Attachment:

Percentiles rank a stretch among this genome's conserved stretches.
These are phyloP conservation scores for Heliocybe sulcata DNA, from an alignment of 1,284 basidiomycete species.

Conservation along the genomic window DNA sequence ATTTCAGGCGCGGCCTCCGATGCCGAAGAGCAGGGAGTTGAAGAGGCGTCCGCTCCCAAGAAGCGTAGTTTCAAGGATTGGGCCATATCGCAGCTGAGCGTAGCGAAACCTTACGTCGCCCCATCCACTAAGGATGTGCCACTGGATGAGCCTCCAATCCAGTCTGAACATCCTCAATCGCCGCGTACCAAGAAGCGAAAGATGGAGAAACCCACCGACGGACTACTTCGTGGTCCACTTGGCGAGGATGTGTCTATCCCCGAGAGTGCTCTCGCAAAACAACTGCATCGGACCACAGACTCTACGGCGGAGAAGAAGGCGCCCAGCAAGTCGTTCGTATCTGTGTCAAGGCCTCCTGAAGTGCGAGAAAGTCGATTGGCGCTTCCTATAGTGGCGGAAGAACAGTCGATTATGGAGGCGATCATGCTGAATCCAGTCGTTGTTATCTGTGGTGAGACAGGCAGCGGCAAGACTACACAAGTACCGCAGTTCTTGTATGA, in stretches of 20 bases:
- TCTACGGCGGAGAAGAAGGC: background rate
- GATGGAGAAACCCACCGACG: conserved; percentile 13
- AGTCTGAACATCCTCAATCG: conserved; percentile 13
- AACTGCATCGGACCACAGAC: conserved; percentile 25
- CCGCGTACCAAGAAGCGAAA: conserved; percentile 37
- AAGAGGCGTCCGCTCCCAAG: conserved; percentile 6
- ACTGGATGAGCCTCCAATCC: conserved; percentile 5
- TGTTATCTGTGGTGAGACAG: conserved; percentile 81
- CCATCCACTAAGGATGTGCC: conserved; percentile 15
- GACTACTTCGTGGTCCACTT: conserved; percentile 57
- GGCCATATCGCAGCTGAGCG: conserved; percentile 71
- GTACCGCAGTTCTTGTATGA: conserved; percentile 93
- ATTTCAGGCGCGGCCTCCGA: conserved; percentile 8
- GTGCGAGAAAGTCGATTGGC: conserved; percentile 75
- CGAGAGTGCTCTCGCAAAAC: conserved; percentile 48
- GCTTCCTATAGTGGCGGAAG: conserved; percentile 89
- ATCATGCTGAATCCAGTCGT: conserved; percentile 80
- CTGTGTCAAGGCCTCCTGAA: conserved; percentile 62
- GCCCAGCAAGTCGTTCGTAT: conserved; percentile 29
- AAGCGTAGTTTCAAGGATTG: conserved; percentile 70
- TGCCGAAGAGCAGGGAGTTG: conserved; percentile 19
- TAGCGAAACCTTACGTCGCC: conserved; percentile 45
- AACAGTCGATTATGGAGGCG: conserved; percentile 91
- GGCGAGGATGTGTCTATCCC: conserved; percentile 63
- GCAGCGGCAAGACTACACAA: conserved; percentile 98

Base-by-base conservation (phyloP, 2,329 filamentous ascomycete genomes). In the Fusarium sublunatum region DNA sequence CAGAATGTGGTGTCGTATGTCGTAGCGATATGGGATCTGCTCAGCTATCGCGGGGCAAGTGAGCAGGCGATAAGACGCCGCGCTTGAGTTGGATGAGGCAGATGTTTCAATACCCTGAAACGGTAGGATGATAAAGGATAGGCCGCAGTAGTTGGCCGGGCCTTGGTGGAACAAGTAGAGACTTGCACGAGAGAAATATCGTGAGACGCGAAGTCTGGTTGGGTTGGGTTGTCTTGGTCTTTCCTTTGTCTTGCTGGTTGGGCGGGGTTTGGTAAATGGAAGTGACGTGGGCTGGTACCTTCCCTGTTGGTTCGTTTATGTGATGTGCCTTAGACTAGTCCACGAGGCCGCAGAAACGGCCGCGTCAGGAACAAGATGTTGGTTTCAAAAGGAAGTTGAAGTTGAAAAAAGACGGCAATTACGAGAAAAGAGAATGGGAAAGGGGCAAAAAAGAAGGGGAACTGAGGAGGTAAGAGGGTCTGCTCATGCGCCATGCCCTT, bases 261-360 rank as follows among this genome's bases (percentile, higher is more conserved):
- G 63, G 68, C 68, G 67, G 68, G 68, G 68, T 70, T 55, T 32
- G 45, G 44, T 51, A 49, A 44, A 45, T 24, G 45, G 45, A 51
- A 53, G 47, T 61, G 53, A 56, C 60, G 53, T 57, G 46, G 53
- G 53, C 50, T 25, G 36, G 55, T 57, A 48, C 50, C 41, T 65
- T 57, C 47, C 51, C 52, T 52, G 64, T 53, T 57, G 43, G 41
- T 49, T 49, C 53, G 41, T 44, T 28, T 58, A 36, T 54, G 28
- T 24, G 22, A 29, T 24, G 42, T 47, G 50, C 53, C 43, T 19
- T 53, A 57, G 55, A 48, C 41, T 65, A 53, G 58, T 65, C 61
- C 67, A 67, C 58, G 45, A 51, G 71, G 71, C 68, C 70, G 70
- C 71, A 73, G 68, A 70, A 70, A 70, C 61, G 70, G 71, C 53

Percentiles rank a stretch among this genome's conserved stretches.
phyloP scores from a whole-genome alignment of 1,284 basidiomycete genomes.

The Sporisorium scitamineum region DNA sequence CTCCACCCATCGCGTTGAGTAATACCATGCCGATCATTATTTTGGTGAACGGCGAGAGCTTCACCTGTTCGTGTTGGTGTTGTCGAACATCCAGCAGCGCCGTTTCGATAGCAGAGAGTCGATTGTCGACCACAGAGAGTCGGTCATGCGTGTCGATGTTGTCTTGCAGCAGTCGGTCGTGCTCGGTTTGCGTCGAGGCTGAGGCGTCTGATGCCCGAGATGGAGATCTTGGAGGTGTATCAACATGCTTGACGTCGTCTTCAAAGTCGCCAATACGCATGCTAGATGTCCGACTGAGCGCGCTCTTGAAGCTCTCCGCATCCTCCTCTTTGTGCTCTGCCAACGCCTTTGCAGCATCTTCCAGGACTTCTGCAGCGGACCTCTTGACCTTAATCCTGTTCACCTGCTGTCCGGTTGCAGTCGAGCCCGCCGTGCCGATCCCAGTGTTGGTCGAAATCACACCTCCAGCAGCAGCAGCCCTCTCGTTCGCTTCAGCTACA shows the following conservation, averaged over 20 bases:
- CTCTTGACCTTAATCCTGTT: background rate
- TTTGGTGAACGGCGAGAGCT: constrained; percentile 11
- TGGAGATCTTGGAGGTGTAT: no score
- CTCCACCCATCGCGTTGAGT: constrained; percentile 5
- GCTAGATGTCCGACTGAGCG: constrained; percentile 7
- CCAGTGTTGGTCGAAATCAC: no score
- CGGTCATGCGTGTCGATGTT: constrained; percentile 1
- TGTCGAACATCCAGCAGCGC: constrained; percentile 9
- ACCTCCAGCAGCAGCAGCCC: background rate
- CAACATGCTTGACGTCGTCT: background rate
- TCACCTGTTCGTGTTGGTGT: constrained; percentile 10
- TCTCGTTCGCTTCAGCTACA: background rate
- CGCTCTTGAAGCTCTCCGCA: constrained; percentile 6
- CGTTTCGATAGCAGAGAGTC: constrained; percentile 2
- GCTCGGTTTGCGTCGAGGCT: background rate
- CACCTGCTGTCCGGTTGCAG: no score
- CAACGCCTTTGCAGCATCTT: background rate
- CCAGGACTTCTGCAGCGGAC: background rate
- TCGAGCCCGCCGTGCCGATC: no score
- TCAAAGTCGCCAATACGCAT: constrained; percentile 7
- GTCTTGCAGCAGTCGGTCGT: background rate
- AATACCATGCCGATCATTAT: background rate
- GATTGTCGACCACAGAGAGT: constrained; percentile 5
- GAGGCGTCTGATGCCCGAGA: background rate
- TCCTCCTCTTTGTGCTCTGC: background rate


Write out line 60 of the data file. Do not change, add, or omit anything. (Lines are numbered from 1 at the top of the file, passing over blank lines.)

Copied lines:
- CCAGGACTTCTGCAGCGGAC: background rate